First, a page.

4.1.6 Systems

We performed a comparison of our semantically enhanced search result clustering systems with nonsemantic ones.

Semantically enhanced systems. We integrated our graph-based WSI algorithms (Curvature, SquaT++, B-MST, HyperLex, and Chinese Whispers; cf. Section 3.2) into our search result clustering framework. We tested each algorithm when combined with any of the snippet-to-sense similarity measures introduced in Section 3.3.

Nonsemantic systems. We compared our semantically enhanced systems with four Web clustering engines, namely:

  • Lingo (Osinski and Weiss 2005): A Web clustering engine implemented in the Carrot open-source framework15 that clusters the most frequent phrases extracted using suffix arrays.

  • Suffix Tree Clustering (STC) (Zamir and Etzioni 1998): The original Web search clustering approach based on suffix trees.

  • KeySRC (Bernardini, Carpineto, and D'Amico 2009): A state-of-the-art Web clustering engine built on top of STC with part-of-speech pruning and dynamic selection of the cut-off level of the clustering dendrogram.

  • Yippy16 (formerly Clusty): A state-of-the-art metasearch engine developed by Vivísimo aimed at clustering search results into meaningful topics.

For Lingo and STC we used the Carrot implementation which we integrated into our framework. Conversely, for Yippy we used the on-line output provided by the Web search engine.

4.1.7 Baselines

We compared the four systems against three baselines:

  • • 

    Singletons: Each snippet is clustered as a separate singleton (i.e., the cardinality of the resulting clustering is ).

  • • 

    All-in-one: All the snippets are clustered into a single cluster (i.e., ).

  • • 

    Wikipedia clustering: Given an input query q, we apply Equation (13) to match the bag of content words of each snippet against that of each Wikipedia page representing a meaning of q (we use the disambiguation page of q as its sense inventory). The snippet is then added to the cluster corresponding to the best-matching Wikipedia page. Given q, we obtain a clustering whose size is determined by the number of meanings in the Wikipedia disambiguation page of q.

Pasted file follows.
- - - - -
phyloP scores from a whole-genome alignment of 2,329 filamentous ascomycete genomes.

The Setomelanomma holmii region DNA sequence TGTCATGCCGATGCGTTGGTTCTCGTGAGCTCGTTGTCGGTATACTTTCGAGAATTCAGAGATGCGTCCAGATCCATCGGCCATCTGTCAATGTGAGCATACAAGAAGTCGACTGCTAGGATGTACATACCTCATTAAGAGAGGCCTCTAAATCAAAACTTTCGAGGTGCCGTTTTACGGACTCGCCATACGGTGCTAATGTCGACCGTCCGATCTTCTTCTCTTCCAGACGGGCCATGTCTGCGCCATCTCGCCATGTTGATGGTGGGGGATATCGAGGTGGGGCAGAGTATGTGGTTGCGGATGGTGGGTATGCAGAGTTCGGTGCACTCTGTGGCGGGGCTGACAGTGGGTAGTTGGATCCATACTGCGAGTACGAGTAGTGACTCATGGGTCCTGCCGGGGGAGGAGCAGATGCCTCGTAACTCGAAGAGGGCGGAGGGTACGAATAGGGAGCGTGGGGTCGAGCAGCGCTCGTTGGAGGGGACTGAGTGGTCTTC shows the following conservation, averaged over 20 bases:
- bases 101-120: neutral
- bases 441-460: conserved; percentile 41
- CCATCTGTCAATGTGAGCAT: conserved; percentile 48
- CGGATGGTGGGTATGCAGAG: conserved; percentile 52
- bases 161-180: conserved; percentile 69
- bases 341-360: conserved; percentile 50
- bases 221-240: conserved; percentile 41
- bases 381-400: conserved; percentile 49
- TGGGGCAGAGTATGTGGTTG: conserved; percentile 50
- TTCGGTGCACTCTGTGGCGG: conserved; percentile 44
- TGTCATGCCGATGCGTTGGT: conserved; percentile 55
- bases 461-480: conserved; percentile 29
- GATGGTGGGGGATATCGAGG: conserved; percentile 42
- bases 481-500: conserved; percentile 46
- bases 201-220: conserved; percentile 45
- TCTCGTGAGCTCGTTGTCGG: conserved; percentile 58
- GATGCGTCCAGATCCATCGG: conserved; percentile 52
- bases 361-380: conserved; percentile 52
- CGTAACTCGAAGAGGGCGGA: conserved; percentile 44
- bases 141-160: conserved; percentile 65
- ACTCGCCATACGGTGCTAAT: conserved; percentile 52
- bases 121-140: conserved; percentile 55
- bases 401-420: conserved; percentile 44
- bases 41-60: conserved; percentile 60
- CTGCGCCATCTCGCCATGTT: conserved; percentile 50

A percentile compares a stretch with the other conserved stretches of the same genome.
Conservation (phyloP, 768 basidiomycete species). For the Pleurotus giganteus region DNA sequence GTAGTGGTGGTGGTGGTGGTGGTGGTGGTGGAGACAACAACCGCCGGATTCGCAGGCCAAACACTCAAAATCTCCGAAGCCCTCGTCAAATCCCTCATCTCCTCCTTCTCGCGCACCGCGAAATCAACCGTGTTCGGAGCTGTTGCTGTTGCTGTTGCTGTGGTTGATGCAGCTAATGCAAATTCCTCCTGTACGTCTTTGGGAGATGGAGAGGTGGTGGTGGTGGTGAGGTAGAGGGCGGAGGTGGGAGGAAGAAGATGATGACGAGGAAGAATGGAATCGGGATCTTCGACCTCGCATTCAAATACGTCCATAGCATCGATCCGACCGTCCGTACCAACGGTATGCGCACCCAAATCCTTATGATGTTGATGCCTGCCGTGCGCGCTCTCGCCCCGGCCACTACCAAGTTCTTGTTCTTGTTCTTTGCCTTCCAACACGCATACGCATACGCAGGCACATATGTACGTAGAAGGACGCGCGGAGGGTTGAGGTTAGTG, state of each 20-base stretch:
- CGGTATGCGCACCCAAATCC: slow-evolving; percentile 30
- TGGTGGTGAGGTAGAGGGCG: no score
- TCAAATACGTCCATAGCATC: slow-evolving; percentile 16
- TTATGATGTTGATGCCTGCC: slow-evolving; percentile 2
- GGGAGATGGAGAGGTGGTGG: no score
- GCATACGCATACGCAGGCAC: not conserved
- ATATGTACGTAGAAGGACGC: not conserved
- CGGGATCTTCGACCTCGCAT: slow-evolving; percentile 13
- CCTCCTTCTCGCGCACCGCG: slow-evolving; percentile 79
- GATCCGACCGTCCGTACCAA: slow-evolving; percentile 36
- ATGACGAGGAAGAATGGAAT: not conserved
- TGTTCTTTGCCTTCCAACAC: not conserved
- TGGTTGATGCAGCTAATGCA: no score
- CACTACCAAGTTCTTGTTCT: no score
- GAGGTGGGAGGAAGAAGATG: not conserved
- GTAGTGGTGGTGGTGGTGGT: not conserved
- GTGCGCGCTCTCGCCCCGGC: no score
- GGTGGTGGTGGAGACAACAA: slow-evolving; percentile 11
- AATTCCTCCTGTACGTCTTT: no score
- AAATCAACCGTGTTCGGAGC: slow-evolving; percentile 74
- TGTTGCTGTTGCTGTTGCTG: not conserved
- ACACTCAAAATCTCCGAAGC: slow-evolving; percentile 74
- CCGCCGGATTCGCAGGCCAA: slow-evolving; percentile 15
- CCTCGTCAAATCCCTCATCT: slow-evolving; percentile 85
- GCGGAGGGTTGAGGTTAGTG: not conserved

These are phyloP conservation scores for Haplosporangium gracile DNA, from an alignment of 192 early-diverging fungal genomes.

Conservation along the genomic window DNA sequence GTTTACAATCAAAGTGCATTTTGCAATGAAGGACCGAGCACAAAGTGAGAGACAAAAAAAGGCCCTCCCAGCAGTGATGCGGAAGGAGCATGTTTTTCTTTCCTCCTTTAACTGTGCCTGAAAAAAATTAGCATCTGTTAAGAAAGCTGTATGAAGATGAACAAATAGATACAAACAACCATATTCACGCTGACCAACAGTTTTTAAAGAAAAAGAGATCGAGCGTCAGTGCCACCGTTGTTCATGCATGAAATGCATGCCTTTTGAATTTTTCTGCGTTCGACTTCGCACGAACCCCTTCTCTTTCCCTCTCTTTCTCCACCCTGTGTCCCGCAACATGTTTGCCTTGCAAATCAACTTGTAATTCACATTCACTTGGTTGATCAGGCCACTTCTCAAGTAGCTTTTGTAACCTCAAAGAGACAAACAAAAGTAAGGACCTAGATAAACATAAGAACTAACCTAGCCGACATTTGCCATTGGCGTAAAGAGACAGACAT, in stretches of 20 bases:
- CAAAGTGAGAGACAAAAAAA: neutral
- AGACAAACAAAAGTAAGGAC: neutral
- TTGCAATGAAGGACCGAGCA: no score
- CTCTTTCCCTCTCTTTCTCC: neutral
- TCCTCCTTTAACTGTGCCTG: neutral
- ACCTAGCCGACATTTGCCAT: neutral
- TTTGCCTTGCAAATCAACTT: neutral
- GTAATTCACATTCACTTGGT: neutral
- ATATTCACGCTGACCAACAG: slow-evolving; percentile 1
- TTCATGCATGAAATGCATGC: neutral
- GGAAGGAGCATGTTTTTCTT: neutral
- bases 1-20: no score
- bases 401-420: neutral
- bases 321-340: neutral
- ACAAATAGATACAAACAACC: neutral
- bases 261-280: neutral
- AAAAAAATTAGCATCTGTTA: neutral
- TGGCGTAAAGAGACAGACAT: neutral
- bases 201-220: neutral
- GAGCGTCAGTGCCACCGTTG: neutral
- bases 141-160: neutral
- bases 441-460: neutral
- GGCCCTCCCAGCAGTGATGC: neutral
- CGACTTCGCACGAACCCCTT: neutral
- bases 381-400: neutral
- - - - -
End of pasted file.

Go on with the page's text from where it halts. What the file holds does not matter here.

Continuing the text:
The first two baselines help us determine whether the evaluation measures have a bias towards very small (singletons) or big clusters (all-in-one). The third baseline, based on Wikipedia, is a tough one in that—in contrast to our systems—it relies on a predefined sense inventory (which is the same as that used in the manual classification of the test set) to cluster the snippets. Consequently the baseline does not “induce” the senses, but just classifies (or labels) each snippet with the best-matching Wikipedia sense of the input query.

4.2 Experiment 1: Evaluation of the Clustering Quality

4.2.1 Evaluation Measures

In this first experiment our goal is to evaluate the quality of the output produced by our search result clustering systems. Unfortunately, the clustering evaluation problem is a notably hard issue, and one for which there exists no unequivocal solution. Many evaluation measures have been proposed in the literature (Rand 1971; Zhao and Karypis 2004; Rosenberg and Hirschberg 2007; Geiss 2009, inter alia) so, in order to get exhaustive results, we tested three different clustering quality measures, namely, Adjusted Rand Index, Jaccard Index, and F1-measure, which we introduce hereafter. Each of these measures calculates the quality of a clustering , output for a given query q, against the gold standard clustering for that query. We then determine the overall results on the entire set of queries Q in the test set according to the measure M by averaging the values of obtained for each single test query qQ.

Adjusted Rand Index. Given a gold standard clustering , the Rand Index (RI; Rand 1971) of a clustering is a measure of clustering agreement commonly used in the literature, calculated as follows:
formula

where TP is the number of true positives (i.e., snippet pairs) that are in the same cluster both in and , TN is the number of true negatives (i.e., pairs which are in different clusters in both clusterings), and FP and FN are, respectively, the number of false positives and false negatives. For the gold standard we use the clustering induced by the sense annotations provided in our data sets for each snippet (i.e., each cluster contains the snippets manually associated with a particular Wikipedia page, that is, subtopic, of the query).

Rand Index determines the percentage of snippet pairs that are in the same configuration in both and , but its main weakness is that it does not take chance into account. In fact, the expected value of the RI of two random clusterings is not a constant value (e.g., 0). This issue is addressed by the Adjusted Rand Index (ARI; Hubert and Arabie 1985), which corrects the RI for chance agreement and makes it vary according to expectation:
formula
where is the expected value of the RI. Given two clusterings and , we first quantify the degree of overlap between and using the contingency table reported in Table 11, where nij denotes the number of objects in common between Gi and Cj (i.e., nij = |GiCj|) and ai and bj represent, respectively, the number of objects in Gi and Cj. Now, Equation (18) can be reformulated as follows (Steinley 2004):